Dave: Right, well Guilty by Association is one song that you have and Michael S is there on vocals too, I mean is that a thing that you wouldn't want, the wild fans, the complete madness of something as big as REM?

Vic: Well I can't even contemplate that, I can't even begin to think about anything like that

Dave:Too big.

Vic: I just don't.., I don't understand it, its like going to Mars or something you know

Dave: Alright well give us another song cause we are coming up to the news..

Vic: Another song?

Dave: Yeah do you not have another song in you no?

Vic: I don't have another song in me

Dave: You must have another song in you Vic, for God's sake, you're playing on stage tonight you're going to do a few you’ve got two of your musicians here of the four who are going to be on stage tonight, for God's sake..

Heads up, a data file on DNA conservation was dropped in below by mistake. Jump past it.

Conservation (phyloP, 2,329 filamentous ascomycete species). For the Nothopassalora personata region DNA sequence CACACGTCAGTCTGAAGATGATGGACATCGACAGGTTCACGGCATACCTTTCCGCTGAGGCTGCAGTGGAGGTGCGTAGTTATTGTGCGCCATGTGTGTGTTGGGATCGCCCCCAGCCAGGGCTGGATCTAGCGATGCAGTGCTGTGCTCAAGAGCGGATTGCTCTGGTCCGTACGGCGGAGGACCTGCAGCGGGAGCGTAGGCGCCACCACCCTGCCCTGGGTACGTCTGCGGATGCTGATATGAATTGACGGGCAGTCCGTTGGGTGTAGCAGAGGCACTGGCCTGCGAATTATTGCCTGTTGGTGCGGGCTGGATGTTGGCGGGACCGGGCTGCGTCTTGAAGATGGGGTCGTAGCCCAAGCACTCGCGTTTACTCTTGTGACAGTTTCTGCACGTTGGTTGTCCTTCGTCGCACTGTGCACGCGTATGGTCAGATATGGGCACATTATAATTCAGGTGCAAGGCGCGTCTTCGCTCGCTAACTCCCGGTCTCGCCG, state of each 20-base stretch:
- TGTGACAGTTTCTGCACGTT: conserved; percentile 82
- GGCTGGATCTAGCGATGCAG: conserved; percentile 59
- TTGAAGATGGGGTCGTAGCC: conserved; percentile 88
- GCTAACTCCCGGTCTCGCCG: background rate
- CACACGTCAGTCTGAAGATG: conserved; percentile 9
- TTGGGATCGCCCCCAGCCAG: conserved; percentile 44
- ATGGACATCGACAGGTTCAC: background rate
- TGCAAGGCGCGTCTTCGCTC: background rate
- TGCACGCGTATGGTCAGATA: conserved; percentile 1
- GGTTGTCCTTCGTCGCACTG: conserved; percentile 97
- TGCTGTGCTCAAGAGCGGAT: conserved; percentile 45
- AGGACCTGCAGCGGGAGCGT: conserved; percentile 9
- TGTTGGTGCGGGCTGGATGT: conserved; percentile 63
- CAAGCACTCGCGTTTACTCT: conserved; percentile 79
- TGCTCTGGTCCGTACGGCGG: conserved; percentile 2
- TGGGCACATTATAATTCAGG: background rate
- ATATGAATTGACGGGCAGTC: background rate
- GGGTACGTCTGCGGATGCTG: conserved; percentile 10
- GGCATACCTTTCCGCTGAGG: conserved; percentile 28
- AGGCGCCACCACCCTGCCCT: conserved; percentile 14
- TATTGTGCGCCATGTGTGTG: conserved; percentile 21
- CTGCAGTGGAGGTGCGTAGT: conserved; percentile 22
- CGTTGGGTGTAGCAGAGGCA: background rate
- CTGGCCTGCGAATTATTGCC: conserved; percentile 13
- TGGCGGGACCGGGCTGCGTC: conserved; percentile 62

Vic: Yeah but I’m getting paid.

Dave: What are you going to do?

Vic: Ok I guess we'll do Old Hotel, is that ok with you ?

Alex or Jimmy (not clear who): Yeah

Vic: Ok



Old Hotel

Dave: Brilliant. Thank you very much indeed Vic, and thank you very much also Alex and jimmy, fair play. You're playing in Whelans in Dublin tonight, in other words in about the next half hour or thereabouts you're taking the stage cause it does close at half eleven. So thank you very much indeed for dropping in folks..

Vic: Thanks for having us.

Dave: ..i really appreciate it, sorry you got caught in the Rod Stewart traffic down below but such is life, you gave us two numbers, thanks a million Vic, take it easy right and lets hope we do get album eight, twelve and sixteen etc. Good Luck.